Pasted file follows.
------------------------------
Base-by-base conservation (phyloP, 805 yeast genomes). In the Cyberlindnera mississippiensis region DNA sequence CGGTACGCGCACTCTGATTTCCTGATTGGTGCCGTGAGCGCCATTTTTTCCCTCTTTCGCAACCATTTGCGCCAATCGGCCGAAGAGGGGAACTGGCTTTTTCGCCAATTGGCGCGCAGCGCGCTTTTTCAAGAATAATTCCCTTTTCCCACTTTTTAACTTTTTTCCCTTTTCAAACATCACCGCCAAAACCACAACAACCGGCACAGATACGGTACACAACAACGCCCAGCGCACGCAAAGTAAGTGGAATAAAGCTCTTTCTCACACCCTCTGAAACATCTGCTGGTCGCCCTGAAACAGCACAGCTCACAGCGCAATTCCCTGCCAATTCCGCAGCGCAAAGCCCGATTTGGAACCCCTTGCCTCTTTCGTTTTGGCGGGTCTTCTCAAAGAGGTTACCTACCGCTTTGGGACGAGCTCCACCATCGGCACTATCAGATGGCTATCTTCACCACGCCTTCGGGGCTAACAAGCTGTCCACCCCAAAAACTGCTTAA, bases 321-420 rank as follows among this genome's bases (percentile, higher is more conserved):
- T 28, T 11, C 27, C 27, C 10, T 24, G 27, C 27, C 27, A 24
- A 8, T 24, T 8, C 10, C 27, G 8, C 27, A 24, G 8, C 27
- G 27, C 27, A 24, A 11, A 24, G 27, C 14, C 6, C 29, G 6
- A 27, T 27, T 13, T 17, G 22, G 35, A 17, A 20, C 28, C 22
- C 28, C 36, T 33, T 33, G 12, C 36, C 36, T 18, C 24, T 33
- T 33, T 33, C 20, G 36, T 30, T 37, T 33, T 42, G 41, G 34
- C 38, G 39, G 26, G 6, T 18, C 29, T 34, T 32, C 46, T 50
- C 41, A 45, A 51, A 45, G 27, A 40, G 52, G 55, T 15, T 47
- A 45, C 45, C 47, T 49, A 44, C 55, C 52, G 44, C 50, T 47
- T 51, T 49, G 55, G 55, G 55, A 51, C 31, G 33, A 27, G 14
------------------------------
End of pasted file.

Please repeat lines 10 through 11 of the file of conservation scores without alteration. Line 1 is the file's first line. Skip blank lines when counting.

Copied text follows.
- A 45, C 45, C 47, T 49, A 44, C 55, C 52, G 44, C 50, T 47
- T 51, T 49, G 55, G 55, G 55, A 51, C 31, G 33, A 27, G 14